“We know from previous studies that nanotubes are very stiff in the axial direction, but little is known about their radial elasticity,” said Elisa Riedo of Georgia Tech, “mainly because when you’re working with tubes that small, it’s difficult to poke them without pushing them beyond the point at which they will be irremediably damaged.”

Riedo and colleagues used an atomic-force microscope (AFM) to perform modulated nano-indentation on the nanotubes. The AFM incorporated silicon nitride cantilevers with an average tip radius of 35 nm.

The team tested tubes with diameters of 0.2 - 12 nm. The nanotubes, which had a constant ratio of external:internal radius of 2.2, were grown by chemical vapour deposition using acetylene as a carbon feedstock. It’s likely that the tubes of smallest diameter were actually single-walled.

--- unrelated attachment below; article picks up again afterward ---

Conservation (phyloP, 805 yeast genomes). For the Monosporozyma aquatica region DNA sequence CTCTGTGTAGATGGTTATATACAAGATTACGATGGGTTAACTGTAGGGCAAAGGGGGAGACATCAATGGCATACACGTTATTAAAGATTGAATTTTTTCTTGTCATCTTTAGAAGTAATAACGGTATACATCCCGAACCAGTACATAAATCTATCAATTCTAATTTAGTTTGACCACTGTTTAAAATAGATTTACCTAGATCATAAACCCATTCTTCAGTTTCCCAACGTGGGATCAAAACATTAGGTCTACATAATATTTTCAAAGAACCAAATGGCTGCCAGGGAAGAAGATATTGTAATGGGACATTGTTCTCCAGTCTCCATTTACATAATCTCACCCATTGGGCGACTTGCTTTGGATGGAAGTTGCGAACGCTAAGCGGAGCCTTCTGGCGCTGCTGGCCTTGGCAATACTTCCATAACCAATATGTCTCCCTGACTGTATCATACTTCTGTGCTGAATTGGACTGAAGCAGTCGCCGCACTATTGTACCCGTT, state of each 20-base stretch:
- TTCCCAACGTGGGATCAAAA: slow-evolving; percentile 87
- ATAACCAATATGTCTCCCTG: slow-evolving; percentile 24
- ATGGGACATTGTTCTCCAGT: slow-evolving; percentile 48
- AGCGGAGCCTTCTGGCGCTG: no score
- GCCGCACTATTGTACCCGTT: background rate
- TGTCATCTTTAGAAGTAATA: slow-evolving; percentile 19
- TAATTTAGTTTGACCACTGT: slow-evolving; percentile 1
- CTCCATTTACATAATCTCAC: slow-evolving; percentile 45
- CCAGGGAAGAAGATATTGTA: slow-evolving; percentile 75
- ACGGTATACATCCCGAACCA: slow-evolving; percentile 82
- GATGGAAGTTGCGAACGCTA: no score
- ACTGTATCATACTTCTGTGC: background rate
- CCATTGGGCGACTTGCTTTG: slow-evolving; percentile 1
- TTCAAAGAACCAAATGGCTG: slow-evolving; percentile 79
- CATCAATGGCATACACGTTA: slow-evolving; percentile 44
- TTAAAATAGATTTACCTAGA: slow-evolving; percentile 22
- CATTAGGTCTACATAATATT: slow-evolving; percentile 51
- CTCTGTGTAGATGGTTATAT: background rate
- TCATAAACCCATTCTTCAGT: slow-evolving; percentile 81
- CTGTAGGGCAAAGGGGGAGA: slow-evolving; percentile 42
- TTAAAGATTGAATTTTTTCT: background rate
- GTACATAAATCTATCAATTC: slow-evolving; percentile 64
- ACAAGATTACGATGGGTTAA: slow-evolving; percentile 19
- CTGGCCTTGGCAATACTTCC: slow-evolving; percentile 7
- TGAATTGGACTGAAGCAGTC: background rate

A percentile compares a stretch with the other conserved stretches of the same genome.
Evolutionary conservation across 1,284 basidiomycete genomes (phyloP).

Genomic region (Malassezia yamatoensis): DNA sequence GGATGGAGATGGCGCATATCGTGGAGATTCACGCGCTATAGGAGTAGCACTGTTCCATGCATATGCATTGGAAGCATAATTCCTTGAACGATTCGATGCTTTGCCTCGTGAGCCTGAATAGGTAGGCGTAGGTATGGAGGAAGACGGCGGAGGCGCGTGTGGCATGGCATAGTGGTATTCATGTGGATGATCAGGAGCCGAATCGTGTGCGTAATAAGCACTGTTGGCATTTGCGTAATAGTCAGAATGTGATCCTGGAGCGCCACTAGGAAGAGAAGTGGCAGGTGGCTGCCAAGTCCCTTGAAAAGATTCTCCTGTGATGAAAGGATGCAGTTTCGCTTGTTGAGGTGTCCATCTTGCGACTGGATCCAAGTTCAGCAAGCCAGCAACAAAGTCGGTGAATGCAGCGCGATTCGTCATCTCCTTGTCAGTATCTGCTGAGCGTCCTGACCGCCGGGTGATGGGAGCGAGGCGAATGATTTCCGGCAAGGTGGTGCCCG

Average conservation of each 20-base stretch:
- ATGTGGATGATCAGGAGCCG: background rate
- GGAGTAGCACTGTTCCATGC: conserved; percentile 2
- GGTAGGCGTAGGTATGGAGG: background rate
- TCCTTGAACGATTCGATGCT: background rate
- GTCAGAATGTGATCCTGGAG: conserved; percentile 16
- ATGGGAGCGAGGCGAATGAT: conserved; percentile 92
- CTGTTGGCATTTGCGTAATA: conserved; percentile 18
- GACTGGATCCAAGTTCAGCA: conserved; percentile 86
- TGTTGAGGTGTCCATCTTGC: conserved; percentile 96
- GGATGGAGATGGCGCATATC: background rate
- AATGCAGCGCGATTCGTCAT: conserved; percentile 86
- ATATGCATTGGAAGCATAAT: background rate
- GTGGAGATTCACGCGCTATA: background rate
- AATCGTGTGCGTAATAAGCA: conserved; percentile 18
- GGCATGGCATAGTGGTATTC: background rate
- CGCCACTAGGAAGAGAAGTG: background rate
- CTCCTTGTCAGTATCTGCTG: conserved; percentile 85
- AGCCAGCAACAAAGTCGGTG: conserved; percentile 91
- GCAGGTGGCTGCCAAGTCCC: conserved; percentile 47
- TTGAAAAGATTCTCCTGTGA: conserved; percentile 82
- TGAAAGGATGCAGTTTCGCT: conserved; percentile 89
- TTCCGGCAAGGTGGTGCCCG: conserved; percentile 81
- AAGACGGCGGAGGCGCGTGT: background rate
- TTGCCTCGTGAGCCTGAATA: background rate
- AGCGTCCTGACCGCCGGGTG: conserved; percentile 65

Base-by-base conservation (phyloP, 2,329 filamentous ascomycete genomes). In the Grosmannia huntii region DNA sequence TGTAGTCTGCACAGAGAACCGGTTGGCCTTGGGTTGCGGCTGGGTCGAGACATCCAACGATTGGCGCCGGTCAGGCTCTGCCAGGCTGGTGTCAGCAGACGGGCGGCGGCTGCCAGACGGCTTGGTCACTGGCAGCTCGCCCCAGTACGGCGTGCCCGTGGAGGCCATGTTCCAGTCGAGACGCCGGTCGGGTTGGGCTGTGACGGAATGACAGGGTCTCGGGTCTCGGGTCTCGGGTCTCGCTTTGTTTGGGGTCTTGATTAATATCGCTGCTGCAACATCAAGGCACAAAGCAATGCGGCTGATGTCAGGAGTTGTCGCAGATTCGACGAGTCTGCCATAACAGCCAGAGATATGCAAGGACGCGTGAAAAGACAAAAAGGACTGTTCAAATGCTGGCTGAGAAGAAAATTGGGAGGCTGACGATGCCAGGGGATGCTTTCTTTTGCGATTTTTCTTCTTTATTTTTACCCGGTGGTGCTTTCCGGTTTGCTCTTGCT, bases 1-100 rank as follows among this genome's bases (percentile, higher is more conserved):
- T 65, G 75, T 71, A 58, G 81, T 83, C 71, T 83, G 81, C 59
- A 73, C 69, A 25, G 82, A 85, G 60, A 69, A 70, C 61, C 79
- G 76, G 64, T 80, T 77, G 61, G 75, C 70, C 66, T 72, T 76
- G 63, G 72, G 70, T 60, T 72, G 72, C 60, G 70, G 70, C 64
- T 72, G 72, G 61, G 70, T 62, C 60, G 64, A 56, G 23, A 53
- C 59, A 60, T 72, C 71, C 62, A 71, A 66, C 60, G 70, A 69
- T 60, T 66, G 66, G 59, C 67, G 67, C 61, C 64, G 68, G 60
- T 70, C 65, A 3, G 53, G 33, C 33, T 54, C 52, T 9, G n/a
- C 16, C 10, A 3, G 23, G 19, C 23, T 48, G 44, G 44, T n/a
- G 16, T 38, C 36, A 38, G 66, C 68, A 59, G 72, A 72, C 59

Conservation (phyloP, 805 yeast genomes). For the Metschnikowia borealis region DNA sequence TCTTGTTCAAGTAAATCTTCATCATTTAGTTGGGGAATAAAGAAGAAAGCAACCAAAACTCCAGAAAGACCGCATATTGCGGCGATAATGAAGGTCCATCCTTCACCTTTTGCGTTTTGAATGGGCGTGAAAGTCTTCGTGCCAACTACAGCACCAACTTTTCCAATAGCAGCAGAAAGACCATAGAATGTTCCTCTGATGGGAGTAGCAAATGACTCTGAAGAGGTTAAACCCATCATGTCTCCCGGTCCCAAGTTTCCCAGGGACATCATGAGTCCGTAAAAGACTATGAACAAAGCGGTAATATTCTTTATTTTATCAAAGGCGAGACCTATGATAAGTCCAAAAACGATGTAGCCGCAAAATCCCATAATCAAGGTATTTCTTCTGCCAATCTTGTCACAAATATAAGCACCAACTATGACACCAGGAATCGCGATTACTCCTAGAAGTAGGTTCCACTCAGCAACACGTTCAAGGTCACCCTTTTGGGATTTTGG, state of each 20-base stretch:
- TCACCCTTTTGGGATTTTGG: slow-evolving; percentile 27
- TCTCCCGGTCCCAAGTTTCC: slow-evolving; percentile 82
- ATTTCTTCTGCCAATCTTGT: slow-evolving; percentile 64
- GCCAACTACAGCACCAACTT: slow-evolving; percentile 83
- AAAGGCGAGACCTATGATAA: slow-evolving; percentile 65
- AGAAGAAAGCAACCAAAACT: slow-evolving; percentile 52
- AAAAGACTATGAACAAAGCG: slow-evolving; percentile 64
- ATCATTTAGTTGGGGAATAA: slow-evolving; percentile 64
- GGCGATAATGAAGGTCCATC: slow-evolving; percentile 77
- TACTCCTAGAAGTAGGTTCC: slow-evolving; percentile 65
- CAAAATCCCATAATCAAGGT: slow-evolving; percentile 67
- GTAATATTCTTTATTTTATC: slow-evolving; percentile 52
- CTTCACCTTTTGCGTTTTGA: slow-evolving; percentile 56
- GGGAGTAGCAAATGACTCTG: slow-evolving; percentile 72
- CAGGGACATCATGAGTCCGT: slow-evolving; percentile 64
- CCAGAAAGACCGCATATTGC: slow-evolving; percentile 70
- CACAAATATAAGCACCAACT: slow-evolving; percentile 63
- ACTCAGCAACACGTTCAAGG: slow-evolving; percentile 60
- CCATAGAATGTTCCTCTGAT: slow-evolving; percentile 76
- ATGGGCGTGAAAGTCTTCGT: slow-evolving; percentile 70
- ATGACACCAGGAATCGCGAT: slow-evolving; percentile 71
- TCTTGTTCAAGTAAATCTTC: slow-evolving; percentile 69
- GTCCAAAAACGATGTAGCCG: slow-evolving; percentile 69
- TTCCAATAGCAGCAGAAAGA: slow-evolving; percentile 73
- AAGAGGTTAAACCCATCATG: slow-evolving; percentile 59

Nanotubes with a diameter of 2 nm had a radial stiffness of almost 600 GPa. But the radial stiffness for larger diameter nanotubes was much lower, decreasing to around 30 GPa for tubes with diameters of more than 4 nm. This value is similar to the Young’s modulus for graphite along its c axis, which is 36 GPa.

“We started with single-walled nanotubes and then measured tubes with an increasing number of layers, keeping the external radius twice as large as the internal radius,” said Riedo. “Our experiments show that for nanotubes with small internal radii, increasing the radii makes them softer. This means that for these tubes, the radial rigidity is controlled by the magnitude of the internal radius, whereas the number of layers plays a minor role.”

The researchers believe that knowing the radial stiffness of nanotubes is important for their application in nano-electromechanical and nano-electronic systems. For example, radial deformation of the nanotubes may affect their electrical properties.

The researchers reported their work in Physical Review Letters.